July 18, 2024

Pierreloti Chelsea

Latest technological developments

Open-source software maintainer sabotages own code in anti-Russian protest

Open-source software maintainer sabotages own code in anti-Russian protest


Computers for sale in Moscow, where residents seemed fatalistic about looming Western sanctions over Russia’s invasion of Ukraine – © AFP/File Charly TRIBALLEAU

An item of open-source software has been sabotaged and designed to wipe data on computers.  What is of interest with this case is that the saboteur was the inventor of the code. In the case the developer, who is Russian, seems to have carried out the cyber-vandalism as an act against his own country due to the Ukraine conflict. However, the ramifications spread beyond national borders.

The open-source software package maintainer appears to have deliberately sabotaged the node-ipc package, which is part of the npm java package manager for the JavaScript programming language.

The case demonstrates the dangers inherent in many forms of Free Open Source Software and this demonstrates why businesses need to be careful as to the types of software they opt for.

Looking into this unusual case for Digital Journal is Sally Vincent, Senior Threat Research Engineer at LogRhythm.

According to Vincent there are lessons to be learnt from this case: “The inclusion of “protestware” in the open-source node-ipc module serves as reminder to all organizations that use of open-source software comes with security risks.”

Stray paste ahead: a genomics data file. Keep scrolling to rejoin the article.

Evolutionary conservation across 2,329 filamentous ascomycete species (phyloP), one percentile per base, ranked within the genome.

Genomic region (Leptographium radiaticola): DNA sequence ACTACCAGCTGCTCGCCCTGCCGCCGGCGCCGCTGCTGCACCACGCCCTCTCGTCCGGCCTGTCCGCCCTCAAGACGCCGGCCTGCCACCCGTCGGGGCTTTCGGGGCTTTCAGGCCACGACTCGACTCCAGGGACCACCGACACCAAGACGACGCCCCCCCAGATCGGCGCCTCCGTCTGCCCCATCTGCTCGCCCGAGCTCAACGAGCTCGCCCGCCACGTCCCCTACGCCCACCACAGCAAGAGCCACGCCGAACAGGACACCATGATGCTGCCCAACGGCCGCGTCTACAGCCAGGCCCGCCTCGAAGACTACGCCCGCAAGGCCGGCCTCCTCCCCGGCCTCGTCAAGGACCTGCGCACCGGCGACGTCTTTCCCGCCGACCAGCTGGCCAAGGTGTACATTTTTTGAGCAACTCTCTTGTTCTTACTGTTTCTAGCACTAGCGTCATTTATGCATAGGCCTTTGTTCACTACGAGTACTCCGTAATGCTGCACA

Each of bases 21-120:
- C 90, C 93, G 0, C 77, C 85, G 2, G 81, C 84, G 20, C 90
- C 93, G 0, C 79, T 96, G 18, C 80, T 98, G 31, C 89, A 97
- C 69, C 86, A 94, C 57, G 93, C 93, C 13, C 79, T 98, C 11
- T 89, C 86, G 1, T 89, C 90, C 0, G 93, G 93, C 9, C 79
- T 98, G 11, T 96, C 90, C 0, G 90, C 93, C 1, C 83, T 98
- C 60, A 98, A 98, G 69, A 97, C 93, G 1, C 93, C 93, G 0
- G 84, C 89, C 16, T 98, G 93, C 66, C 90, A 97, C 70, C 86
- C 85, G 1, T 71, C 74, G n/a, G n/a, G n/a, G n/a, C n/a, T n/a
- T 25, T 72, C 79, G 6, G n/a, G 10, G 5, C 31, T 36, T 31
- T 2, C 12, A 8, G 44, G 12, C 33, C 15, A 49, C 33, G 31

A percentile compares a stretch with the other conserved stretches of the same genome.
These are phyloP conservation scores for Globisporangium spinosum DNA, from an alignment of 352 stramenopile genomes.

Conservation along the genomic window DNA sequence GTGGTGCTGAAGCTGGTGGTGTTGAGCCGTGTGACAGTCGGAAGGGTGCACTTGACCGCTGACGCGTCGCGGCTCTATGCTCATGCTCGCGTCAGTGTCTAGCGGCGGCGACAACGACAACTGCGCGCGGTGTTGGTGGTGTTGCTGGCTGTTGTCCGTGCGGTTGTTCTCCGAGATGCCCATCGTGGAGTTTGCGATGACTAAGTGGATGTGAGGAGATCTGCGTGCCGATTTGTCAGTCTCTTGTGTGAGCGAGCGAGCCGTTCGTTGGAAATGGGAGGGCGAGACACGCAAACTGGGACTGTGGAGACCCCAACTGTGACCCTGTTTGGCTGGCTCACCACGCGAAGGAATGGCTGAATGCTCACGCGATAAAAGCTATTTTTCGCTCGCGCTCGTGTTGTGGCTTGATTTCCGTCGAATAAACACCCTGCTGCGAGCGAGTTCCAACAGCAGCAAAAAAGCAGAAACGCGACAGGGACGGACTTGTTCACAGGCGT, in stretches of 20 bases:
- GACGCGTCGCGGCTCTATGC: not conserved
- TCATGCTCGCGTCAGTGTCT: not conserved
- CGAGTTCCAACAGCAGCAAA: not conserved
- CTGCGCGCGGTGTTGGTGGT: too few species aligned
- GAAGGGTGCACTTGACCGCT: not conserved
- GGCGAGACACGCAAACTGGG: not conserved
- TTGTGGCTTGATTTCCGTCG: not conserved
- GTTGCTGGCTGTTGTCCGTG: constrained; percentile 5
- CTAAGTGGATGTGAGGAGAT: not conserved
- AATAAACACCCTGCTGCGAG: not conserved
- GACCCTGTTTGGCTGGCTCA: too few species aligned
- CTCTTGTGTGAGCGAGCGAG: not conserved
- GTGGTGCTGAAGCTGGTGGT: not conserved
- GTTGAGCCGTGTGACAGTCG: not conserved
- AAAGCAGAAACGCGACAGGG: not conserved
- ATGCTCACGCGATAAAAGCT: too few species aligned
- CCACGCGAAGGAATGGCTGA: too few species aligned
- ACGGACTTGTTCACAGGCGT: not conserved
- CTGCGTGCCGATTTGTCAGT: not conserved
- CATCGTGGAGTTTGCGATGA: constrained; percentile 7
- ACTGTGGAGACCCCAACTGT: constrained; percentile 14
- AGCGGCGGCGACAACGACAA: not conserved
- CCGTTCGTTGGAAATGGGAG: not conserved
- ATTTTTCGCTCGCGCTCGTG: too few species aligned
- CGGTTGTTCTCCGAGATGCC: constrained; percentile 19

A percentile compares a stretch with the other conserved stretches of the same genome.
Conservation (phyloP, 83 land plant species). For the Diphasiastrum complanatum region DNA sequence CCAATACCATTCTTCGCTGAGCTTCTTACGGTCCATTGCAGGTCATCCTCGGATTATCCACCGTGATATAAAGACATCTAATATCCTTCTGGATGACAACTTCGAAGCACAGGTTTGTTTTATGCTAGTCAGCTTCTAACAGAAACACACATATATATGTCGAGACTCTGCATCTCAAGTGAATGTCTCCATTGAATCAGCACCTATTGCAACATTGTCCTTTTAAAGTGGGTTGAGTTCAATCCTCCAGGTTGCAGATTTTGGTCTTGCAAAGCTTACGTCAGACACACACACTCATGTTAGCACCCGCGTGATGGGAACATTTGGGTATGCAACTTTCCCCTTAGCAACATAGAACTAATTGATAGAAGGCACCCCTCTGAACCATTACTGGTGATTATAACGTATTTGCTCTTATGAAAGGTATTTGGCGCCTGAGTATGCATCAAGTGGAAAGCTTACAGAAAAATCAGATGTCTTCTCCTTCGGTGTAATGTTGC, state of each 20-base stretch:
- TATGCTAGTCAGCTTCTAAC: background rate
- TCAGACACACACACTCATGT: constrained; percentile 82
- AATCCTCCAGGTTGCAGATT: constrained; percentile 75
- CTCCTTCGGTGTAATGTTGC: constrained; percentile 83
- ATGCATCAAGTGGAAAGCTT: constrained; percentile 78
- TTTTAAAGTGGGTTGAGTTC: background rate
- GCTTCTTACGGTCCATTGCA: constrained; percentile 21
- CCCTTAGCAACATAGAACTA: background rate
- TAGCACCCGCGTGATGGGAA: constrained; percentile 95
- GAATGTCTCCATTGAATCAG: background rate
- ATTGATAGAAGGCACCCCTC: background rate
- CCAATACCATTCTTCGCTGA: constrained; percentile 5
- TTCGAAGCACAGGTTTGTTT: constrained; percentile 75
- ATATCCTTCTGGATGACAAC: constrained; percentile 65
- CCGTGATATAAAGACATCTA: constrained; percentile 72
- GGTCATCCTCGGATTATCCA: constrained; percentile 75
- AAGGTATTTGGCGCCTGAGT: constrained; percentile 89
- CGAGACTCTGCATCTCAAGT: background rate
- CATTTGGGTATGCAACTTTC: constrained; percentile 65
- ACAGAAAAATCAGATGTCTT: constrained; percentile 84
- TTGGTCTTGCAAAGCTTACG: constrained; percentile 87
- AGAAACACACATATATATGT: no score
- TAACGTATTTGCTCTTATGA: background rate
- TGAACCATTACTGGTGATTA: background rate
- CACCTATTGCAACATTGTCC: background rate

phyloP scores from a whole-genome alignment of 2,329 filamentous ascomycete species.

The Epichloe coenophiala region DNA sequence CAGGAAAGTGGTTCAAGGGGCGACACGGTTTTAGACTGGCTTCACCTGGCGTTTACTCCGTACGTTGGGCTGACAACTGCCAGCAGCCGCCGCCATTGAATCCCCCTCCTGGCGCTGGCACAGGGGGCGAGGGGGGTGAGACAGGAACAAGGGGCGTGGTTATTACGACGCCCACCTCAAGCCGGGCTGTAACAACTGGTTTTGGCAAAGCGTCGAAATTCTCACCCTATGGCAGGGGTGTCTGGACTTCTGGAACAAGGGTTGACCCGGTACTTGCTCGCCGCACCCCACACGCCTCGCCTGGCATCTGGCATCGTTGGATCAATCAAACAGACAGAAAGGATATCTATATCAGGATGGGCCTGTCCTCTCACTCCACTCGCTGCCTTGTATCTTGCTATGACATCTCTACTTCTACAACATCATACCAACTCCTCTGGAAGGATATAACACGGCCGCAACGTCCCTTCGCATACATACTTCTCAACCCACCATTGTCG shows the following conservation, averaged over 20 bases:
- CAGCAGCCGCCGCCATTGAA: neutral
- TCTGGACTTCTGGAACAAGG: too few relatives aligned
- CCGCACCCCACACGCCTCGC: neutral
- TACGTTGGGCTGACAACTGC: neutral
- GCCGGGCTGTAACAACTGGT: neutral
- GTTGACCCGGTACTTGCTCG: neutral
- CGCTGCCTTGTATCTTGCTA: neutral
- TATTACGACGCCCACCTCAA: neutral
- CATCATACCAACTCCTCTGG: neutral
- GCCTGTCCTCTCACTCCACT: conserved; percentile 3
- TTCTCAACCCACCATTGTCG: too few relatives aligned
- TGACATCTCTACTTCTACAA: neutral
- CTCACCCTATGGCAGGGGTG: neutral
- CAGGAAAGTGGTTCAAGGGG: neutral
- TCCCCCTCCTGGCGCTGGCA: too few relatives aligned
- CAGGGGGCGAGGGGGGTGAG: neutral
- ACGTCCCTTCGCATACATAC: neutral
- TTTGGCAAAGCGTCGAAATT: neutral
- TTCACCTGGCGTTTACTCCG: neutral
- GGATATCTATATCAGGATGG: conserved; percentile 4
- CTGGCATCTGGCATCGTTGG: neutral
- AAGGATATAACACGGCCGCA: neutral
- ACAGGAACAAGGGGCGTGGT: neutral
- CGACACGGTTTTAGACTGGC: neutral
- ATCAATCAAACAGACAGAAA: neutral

Vincent advises that the following factors are always in play:

  • Organizations should have governance policies around the use of open-source software and monitoring policies for updates from open-source repositories.
  • Developers need to be aware of the security risks that come from using open-source repositories in their projects.
  • Any projects that use open-source repositories should always check their source(s) to make sure malicious code is not buried within.

Vincent also warns that the potential for repeating this event is quite easy, noting: “This incident shows how easily malicious code can be introduced to an open-source project.”

This is irrespective as to the motivations for doing so, as Vincent points out: “It’s notable for the fact that the person who introduced it claims that it is part of a peaceful protest.”

She adds: “Regardless of intent, the code is a potentially very harmful. Any projects that use node-ipc should be immediately checked to make sure they not on a malicious source code thread.”

In terms of future activities, Vincent spells these out: “Node-ipc is a popular opensource nodejs module for local and remote Inter Process Communication. Multiple Opensource Java frameworks require node-ipc as a dependency.” Technology supply chains appear to be a particularly vulnerable area.

Furthermore, Vincent says: “The maintainer of node-ipc purposefully sabotaged their own repository to include a piece of malware called “peacenotwar” that overwrites files with a heart emoji when detects the user is in Russia or Belarus. The maintainer or node-ipc, RIAEvangelist, denies that files are destroyed by peacenotwar.”


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